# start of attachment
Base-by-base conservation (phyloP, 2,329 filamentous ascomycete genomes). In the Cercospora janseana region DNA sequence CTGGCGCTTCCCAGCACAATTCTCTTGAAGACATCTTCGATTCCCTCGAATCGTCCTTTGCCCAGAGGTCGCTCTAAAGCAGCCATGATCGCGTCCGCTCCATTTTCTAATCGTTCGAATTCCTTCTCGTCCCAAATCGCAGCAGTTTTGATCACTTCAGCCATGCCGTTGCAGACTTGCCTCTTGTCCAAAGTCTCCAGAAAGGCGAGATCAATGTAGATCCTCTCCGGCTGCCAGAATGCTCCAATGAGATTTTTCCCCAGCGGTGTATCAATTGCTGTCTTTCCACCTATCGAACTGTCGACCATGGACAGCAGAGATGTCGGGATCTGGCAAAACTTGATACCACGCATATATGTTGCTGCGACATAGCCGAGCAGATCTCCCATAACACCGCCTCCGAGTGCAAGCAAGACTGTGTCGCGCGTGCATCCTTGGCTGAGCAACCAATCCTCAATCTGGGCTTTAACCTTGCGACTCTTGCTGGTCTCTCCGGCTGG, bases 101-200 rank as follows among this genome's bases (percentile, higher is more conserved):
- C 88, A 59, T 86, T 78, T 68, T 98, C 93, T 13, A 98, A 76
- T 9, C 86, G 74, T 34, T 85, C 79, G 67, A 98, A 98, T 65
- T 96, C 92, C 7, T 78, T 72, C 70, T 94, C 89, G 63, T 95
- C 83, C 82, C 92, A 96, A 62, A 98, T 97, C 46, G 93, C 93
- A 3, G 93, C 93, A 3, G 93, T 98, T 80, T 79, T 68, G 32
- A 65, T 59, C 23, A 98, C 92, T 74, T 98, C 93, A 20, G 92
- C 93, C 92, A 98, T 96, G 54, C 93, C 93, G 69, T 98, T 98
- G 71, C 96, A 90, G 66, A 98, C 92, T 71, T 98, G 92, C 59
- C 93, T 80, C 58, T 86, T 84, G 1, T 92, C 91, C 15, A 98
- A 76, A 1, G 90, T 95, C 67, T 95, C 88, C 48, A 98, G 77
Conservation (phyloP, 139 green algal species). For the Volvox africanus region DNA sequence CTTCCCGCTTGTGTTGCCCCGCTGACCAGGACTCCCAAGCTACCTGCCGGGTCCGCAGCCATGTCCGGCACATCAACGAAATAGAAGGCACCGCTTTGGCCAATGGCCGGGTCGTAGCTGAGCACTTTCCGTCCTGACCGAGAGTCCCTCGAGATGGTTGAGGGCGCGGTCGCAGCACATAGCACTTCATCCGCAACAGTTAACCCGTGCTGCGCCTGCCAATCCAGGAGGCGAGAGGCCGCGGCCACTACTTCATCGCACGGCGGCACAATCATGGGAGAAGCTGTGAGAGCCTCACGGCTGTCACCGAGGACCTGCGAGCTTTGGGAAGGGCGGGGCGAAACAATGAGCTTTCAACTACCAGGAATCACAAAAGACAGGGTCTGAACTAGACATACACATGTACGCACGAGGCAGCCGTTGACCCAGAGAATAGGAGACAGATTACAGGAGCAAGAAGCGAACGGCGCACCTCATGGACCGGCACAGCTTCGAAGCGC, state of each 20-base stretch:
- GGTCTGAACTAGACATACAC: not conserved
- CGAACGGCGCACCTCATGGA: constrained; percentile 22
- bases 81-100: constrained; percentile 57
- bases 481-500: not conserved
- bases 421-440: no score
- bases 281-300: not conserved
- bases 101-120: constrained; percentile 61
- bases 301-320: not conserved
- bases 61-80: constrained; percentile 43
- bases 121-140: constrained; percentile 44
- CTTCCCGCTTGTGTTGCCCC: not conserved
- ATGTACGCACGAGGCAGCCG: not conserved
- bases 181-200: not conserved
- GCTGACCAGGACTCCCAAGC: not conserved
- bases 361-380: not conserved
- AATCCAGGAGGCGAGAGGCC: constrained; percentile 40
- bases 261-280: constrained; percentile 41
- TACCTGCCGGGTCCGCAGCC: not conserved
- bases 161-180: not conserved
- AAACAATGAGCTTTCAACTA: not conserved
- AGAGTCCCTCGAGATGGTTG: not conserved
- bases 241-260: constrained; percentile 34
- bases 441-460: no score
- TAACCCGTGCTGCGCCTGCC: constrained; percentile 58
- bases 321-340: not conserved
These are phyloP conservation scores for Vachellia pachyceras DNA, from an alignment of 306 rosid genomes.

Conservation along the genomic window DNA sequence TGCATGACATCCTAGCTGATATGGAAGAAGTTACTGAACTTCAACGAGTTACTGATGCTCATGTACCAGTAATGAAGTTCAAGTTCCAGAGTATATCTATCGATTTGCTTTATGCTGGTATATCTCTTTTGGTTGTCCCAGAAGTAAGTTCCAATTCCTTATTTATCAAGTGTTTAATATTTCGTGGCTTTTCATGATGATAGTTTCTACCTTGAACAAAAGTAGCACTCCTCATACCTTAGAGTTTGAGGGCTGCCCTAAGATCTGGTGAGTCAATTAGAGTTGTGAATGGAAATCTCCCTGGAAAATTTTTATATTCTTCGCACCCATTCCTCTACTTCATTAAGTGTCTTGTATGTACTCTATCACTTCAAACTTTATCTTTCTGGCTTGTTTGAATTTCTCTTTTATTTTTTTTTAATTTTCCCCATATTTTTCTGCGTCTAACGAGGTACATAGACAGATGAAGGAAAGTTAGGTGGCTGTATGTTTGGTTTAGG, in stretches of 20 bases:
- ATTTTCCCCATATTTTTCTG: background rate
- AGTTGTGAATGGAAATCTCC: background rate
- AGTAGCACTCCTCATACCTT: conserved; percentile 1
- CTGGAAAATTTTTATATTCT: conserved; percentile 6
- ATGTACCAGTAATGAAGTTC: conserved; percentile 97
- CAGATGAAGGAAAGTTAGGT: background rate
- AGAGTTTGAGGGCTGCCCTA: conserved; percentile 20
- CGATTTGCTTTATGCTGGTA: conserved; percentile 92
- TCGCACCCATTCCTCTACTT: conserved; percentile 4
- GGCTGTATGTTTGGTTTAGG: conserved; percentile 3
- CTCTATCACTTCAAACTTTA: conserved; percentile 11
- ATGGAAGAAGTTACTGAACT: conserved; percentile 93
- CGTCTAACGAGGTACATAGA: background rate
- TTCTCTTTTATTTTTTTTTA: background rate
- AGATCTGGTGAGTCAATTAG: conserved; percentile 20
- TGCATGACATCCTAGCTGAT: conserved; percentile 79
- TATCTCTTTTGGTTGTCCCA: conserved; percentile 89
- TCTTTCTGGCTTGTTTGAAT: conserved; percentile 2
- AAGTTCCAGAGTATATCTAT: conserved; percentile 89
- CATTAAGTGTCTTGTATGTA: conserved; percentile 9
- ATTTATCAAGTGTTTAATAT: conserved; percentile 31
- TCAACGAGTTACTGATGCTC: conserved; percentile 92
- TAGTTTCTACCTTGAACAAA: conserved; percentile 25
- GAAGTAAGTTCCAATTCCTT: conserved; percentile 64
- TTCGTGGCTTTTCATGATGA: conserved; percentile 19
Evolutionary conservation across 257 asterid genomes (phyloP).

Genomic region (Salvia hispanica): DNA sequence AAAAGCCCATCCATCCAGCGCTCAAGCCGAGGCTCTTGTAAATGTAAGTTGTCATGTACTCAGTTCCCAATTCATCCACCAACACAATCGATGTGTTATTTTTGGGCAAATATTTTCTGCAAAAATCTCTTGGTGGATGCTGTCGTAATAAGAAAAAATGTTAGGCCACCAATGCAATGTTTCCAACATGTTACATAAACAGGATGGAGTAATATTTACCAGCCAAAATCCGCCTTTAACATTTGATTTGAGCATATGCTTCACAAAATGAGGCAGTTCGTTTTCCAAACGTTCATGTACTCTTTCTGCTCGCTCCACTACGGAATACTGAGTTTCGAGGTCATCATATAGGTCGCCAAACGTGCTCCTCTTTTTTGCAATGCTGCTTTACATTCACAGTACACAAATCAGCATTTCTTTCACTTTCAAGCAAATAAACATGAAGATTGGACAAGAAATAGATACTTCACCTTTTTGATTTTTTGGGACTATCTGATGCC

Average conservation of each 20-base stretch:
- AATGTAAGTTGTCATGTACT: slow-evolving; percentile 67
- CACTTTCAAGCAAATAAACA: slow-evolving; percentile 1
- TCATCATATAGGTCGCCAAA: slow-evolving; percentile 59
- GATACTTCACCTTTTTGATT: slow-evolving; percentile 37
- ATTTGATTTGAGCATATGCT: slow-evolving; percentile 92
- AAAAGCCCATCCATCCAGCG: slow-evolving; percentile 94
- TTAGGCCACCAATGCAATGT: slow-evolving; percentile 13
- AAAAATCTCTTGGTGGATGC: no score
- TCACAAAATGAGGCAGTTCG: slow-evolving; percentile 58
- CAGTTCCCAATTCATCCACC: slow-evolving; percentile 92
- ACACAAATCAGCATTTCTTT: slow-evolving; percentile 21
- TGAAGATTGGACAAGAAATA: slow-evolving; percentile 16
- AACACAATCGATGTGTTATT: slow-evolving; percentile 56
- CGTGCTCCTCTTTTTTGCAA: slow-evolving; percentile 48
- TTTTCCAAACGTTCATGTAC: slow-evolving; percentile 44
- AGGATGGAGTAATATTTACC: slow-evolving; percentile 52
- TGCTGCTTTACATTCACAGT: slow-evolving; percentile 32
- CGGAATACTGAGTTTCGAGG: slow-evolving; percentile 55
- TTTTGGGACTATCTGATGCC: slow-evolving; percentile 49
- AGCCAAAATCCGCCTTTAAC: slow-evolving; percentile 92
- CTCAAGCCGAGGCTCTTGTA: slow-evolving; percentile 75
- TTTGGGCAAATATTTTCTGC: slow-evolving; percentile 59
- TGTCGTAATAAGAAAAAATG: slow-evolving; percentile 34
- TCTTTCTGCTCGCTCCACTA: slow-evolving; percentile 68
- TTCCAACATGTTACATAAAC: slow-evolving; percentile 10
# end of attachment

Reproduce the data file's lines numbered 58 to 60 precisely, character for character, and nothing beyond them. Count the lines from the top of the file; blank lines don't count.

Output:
- AAGTTCCAGAGTATATCTAT: conserved; percentile 89
- CATTAAGTGTCTTGTATGTA: conserved; percentile 9
- ATTTATCAAGTGTTTAATAT: conserved; percentile 31